Costs of sound production have been investigated only sparsely in cetaceans, despite recent efforts to understand how increasing anthropogenic noise affects these animals that rely extensively on sound for communication and foraging. Theoretical estimates suggest that metabolic costs of whistling for bottlenose dolphins should be <0.54% of resting metabolic rate (RMR) (Jensen et al., 2012), whereas empirical studies of a single whistling dolphin surprisingly claimed that sound production costs were around 20% of RMR (Holt et al., 2015; Noren et al., 2013). Addressing this discrepancy, we found that costs of whistling were significantly less than 20% RMR and not statistically different from theoretical estimates (Pedersen et al., 2020). In their correspondence, Noren et al., 2020 argue that they did not claim whistling was ‘costly’ and questioned aspects of our methods, and we address these points here.
The ‘costly sound production’ hypothesis
Sound production efficiency is the ratio between emitted acoustic energy and the metabolic energy consumed to generate sound. Mammals, frogs, and birds produce sound with an efficiency of ∼0.4–3.0% (Pedersen et al., 2020). Acoustic efficiency has not been measured for marine mammals; consequently, we assumed an efficiency of 1% to estimate a theoretical metabolic cost of 1.7 J per whistle (Jensen et al., 2012). Noren and colleagues (2013) stated that ‘a theoretical approach to determine the metabolic costs of sound production in dolphins may be inaccurate’ and that the discrepancy is due to ‘the incorporation of incorrect variables (e.g. efficiency factor)’. Holt et al., (2015) estimated that the trial with most acoustic energy contained ‘approximately 0.08 J of [acoustic] energy’, and incurred a metabolic cost of 82,067 J, suggesting an ‘extremely low calculated efficiency factor range (less than 0.1%)’. While the authors report an estimated efficiency resembling that of other species, their numbers yield an extremely low efficiency of 0.0001%. This discrepancy is independent of their acoustic measurements – even if trained animals had vocalized at peak output levels of wild animals (∼1 J emitted acoustic energy per trial), efficiency would have been no greater than ∼0.001%. Thus, while the authors deny labelling dolphin communication ‘costly’, their studies directly indicate that dolphins are 3–4 orders of magnitude less efficient at producing sound than any other species studied.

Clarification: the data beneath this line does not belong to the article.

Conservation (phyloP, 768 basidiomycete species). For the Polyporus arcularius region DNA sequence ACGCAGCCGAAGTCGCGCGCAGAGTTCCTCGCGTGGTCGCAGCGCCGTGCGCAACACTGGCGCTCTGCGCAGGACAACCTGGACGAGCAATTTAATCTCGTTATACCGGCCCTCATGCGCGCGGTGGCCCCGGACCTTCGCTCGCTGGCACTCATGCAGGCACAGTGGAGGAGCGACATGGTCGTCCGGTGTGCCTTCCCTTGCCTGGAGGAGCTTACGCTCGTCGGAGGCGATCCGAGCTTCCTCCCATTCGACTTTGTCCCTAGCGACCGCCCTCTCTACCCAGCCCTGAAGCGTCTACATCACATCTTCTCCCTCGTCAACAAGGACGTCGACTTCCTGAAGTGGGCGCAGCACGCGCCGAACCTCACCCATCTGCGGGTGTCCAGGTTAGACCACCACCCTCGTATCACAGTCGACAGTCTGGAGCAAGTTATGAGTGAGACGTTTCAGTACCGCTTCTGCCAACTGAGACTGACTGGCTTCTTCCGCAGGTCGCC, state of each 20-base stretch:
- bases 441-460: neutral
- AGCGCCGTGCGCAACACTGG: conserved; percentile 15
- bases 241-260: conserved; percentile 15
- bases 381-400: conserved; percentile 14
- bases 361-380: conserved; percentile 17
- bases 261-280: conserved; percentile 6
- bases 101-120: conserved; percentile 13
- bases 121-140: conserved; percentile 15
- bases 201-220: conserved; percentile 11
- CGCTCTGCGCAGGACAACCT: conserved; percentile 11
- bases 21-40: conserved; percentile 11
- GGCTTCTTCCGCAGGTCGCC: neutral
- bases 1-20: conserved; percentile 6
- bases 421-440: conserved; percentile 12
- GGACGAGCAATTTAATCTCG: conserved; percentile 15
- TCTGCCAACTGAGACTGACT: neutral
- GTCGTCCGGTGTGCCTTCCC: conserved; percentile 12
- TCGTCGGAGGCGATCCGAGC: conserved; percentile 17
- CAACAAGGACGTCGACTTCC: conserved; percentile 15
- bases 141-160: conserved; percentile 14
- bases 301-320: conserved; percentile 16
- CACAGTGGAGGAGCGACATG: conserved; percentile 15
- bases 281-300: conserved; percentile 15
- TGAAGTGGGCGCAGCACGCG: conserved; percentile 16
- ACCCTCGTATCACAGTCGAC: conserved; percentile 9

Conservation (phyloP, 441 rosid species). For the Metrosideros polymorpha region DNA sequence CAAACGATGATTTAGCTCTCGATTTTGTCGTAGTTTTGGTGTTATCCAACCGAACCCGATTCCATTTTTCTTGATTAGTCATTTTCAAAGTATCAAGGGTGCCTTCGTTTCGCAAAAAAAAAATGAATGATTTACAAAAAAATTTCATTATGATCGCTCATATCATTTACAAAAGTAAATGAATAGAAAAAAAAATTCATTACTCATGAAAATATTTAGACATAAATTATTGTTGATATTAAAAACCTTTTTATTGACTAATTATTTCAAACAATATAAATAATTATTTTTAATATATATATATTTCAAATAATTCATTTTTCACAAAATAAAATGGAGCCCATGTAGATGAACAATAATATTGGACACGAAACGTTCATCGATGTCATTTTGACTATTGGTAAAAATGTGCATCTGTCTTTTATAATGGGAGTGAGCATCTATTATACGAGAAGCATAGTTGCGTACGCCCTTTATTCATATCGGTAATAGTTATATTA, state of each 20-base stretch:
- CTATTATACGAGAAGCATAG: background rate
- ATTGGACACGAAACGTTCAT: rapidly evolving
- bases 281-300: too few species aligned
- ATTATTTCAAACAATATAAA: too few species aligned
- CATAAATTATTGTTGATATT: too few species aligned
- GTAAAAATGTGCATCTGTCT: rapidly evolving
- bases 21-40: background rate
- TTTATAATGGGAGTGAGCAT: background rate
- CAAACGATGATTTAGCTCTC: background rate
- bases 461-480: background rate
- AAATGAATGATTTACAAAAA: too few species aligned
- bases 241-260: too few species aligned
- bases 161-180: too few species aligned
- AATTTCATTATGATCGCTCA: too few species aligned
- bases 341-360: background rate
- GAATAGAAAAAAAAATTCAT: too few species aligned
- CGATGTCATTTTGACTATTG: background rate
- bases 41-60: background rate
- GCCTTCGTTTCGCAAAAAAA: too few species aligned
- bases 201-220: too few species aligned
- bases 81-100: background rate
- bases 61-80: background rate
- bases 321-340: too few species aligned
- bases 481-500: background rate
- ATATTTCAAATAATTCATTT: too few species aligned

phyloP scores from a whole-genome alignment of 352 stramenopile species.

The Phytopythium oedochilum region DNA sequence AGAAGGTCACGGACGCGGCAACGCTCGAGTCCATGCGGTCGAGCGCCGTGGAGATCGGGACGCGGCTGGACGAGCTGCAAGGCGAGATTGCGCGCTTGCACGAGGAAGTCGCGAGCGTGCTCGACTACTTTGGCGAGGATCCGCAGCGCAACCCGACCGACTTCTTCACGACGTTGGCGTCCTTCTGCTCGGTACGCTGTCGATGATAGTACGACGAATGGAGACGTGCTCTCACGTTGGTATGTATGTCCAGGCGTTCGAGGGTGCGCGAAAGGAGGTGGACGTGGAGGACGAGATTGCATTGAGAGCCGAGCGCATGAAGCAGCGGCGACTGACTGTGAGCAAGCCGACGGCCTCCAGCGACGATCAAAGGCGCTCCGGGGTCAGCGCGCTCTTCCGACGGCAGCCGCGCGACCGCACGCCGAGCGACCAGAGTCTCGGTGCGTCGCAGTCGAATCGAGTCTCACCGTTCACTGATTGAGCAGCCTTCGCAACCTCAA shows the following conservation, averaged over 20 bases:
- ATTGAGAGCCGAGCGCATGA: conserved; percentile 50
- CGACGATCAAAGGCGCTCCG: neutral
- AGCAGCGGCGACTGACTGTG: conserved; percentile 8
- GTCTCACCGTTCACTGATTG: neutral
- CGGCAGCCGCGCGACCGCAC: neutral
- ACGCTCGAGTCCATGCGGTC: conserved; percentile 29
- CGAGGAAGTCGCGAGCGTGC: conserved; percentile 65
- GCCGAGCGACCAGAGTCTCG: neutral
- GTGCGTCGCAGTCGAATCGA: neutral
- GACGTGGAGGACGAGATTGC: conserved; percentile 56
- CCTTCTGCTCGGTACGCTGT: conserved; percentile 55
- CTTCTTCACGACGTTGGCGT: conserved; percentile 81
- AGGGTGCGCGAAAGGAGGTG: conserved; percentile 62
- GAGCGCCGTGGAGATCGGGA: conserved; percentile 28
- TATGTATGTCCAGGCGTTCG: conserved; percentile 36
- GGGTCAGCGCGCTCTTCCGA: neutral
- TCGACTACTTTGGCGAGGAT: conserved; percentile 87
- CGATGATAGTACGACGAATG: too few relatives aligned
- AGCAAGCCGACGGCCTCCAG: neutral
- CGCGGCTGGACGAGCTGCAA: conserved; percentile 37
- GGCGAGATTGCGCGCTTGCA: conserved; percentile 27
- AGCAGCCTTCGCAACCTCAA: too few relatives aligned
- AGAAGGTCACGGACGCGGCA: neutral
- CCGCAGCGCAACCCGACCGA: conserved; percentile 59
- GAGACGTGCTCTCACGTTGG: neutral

Was there in fact any evidence of costly sound production?
Noren et al. (2013) found a significant cost of whistling but a non-significant cost of producing a burst-pulse squawk and concluded that ‘there is a measurable, though relatively small, metabolic cost to dolphins producing sound’. Subsequently, Holt et al. (2015) found a significant correlation between metabolic costs and acoustic output for the squawking but not the whistling dolphin, concluding that ‘vocal performance affects metabolic rate’. To reach that conclusion, 9/29 trials (squawking) and 3/27 trials (whistling) were discarded because the metabolic rate after sound production was lower than RMR. Such data omissions and subjective statistical interpretations weakens support of their conclusions that theory is wrong by 3–4 orders of magnitude.